Yao Ming edged Kobe Bryant as the top vote-getter in fan balloting for the 55th NBA All-Star game Thursday, and Shaquille O'Neal became the fifth player in league history to earn 13 consecutive selections for the midseason showcase.
Yao and Tracy McGrady give the host Houston Rockets two starters in the Feb. 19 game. They were joined on the Western Conference squad by Bryant, San Antonio's Tim Duncan and reigning MVP Steve Nash of Phoenix - who will be a first-time All-Star starter.
Cleveland's LeBron James was the top Eastern Conference vote-getter, edging O'Neal by 15,155 votes. It's the second straight All-Star trip for James, who says he's still drawing motivation from being snubbed during his rookie season.
"What happened two years ago, that really motivated me to come out and play even harder," James said.
Added Cleveland coach Mike Brown: "It's an honor to be around him, it's an honor to work with him, and I'm excited for him and his family because he definitely deserves it."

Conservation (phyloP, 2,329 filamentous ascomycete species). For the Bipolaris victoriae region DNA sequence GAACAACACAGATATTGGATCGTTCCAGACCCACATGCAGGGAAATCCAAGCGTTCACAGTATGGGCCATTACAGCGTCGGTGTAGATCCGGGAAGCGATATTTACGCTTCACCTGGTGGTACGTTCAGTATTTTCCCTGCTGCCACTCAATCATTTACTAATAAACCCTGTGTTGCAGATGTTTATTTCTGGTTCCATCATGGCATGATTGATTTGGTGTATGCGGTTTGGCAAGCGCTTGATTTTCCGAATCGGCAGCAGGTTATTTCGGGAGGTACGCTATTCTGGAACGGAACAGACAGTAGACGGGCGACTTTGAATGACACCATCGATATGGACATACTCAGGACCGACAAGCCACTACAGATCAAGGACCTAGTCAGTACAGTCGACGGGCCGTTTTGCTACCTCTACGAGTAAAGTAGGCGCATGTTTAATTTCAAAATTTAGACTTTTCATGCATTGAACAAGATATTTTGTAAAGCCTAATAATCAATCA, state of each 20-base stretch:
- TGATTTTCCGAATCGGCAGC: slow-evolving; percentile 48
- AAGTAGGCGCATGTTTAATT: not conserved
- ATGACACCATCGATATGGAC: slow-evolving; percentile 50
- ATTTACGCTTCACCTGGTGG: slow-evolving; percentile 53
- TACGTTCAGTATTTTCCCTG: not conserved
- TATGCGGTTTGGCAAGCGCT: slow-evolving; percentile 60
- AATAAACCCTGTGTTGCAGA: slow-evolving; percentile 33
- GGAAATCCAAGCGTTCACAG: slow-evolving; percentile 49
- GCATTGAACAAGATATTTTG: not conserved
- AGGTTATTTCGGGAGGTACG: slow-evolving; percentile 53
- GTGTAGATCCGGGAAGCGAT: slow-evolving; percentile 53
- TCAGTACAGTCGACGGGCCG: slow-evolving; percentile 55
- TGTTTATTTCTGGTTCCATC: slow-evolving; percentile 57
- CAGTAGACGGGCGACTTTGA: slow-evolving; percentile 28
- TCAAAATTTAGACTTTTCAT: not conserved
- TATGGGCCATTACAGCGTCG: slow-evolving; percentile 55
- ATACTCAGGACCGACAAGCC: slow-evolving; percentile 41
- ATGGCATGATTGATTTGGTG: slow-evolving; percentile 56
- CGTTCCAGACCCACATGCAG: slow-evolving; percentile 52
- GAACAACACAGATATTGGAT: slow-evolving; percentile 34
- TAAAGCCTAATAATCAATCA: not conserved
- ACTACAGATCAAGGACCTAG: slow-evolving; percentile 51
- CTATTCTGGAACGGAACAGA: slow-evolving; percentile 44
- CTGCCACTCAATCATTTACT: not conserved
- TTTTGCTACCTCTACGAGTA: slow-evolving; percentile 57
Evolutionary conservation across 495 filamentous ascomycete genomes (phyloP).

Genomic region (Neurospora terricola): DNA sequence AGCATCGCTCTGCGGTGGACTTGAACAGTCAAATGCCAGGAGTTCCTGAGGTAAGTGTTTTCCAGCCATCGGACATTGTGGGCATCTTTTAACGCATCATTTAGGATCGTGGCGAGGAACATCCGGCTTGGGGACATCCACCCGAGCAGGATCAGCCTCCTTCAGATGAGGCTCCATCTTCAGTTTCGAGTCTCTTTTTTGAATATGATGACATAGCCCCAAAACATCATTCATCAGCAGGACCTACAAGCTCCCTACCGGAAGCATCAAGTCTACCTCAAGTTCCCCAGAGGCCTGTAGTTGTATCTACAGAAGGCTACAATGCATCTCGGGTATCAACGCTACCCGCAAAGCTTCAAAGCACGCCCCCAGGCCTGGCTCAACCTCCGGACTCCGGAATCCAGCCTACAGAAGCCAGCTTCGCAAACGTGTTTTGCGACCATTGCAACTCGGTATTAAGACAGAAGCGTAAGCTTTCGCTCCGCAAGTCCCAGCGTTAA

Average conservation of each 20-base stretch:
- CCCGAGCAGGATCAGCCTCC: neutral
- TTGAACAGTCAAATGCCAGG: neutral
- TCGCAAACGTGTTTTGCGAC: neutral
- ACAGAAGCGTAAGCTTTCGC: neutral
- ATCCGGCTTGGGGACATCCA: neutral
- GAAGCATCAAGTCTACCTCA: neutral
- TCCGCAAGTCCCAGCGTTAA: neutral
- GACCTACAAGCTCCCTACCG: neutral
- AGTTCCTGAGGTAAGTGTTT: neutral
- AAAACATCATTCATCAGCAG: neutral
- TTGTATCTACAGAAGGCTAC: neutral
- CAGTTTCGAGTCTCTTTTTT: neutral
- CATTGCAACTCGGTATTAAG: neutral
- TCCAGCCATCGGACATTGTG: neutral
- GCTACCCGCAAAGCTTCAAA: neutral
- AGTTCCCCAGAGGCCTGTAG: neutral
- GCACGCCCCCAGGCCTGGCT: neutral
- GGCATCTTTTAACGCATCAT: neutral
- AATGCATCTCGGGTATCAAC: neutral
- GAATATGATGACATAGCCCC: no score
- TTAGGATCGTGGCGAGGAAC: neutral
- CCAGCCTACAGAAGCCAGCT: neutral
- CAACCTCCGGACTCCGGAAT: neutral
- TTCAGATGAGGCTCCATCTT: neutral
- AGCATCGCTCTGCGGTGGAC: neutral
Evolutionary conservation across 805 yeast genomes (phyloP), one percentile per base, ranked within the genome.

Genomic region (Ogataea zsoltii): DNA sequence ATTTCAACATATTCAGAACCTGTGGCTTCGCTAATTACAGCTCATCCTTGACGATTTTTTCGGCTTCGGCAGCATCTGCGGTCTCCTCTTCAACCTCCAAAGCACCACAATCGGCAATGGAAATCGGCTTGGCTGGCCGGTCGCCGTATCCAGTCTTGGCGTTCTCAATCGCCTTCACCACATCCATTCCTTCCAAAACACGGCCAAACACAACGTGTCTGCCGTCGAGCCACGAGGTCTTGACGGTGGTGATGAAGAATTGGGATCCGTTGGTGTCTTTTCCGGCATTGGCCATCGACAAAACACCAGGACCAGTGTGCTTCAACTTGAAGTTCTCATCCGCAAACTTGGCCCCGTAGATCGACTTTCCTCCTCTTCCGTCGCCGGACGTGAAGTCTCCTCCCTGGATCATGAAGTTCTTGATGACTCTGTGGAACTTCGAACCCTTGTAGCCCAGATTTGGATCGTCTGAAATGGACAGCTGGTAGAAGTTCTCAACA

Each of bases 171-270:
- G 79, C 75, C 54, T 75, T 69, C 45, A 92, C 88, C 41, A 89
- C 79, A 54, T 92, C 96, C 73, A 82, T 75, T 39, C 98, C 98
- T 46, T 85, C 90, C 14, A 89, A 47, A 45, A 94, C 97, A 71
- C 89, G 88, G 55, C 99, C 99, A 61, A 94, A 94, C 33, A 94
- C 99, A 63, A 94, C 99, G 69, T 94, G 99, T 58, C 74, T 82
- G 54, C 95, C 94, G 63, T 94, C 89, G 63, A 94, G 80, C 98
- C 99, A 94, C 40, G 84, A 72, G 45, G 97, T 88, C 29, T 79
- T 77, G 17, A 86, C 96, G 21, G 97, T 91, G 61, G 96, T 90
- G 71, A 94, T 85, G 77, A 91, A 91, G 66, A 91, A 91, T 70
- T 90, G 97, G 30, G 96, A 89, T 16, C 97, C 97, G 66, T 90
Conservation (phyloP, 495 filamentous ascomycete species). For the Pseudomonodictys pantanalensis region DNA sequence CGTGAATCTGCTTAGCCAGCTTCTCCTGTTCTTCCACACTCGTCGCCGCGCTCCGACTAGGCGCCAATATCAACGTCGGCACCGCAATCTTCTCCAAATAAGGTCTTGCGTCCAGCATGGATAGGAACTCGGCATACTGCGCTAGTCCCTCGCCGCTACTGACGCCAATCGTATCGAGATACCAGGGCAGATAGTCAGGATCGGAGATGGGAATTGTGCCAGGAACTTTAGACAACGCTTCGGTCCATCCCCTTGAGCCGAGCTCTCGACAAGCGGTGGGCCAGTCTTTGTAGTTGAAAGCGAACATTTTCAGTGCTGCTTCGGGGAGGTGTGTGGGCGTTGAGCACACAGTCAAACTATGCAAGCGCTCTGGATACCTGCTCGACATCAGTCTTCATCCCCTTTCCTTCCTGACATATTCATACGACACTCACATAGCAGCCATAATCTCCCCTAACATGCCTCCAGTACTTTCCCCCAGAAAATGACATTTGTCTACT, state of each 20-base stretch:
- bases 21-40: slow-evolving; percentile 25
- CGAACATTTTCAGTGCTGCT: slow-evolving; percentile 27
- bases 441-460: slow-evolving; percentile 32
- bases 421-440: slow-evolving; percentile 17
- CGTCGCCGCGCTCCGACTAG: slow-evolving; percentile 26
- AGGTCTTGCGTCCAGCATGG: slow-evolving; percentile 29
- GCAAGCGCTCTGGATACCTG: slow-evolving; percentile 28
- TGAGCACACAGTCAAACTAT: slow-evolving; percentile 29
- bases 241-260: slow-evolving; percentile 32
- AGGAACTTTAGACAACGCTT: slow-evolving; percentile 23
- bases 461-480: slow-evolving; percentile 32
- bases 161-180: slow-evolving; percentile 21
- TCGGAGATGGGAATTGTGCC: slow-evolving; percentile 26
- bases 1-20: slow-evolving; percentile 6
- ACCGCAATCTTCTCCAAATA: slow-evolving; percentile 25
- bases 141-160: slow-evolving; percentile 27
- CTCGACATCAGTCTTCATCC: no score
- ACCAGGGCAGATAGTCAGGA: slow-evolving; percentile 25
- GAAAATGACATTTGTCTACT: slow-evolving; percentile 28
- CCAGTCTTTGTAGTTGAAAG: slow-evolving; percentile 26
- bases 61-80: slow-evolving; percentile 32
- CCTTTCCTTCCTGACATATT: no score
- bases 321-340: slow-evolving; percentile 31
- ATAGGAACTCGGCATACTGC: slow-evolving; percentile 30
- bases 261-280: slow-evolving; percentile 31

Philadelphia's Allen Iverson, Indiana's Jermaine O'Neal and first-time All-Star starter Dwyane Wade of Miami rounded out the East's starting five.
"Hopefully, I can become a staple, like my teammate Shaq," Wade said. "I'm grateful that NBA fans think so highly of my game."
Jermaine O'Neal will miss the game due to injury; Detroit's Rasheed Wallace finished third in the voting among East forwards, meaning he'll likely be a strong candidate for that starting spot. But no Pistons were voted into the starting lineup despite the team's 38-6 record - the NBA's best by a wide margin.
Yao edged Bryant by 71,107 votes for the top overall spot in the balloting, despite missing 21 games following surgery to clean out an infection in his left big toe. It's the fourth All-Star trip for the 7-foot-6 center from China and the eighth for Bryant, who leads the NBA in scoring and had an 81-point effort - the second-biggest night in NBA history - last month in the Los Angeles Lakers' victory over Toronto.
Yao finished with 2,342,738 votes; Bryant had 2,271,631 in the closest finish among the top two players in All-Star balloting since Vince Carter, then of Toronto, edged Miami's Alonzo Mourning by 33,385 votes in 2000.
"It's every player's personal goal to make the All-Star team," McGrady said. "It's a personal accomplishment guys want to make to get a chance to participate against the elite players. Every player in this league wants to be there."